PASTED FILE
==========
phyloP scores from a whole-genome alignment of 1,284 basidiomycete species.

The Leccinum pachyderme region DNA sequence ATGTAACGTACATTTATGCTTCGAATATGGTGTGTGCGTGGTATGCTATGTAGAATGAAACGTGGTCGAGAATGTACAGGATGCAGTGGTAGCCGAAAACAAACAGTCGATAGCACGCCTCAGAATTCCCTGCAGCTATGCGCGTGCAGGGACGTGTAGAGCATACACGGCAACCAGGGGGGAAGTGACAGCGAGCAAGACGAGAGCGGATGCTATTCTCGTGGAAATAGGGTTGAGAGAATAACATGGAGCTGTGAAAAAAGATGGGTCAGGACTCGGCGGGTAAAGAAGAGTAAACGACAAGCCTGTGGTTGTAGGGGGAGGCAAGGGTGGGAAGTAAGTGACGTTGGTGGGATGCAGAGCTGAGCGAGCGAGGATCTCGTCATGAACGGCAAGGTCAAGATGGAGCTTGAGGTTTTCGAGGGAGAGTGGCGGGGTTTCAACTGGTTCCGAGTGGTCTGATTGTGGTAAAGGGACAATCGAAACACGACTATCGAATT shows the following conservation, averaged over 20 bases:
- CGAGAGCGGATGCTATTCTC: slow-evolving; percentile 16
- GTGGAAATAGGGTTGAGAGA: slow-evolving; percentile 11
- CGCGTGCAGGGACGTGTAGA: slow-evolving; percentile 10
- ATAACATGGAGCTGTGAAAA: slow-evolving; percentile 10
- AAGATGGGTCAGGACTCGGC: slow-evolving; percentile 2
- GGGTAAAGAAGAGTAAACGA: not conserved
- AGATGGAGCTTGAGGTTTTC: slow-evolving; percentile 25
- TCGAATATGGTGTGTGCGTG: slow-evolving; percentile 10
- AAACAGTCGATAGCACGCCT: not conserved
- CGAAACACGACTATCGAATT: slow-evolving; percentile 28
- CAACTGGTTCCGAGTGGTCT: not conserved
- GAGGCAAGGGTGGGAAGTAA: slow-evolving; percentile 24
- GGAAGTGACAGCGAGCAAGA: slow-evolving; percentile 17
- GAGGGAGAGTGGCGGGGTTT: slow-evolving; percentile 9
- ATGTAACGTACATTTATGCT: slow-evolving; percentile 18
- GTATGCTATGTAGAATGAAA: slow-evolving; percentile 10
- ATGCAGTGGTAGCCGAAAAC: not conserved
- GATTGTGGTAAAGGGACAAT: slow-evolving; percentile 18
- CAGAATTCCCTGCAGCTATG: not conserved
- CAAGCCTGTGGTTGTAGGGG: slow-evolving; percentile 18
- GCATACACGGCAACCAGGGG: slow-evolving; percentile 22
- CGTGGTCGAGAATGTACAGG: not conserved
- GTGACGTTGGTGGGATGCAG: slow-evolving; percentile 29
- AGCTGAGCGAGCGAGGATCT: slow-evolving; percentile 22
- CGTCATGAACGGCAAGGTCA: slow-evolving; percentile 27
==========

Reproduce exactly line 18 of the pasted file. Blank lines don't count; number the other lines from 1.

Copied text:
- GTATGCTATGTAGAATGAAA: slow-evolving; percentile 10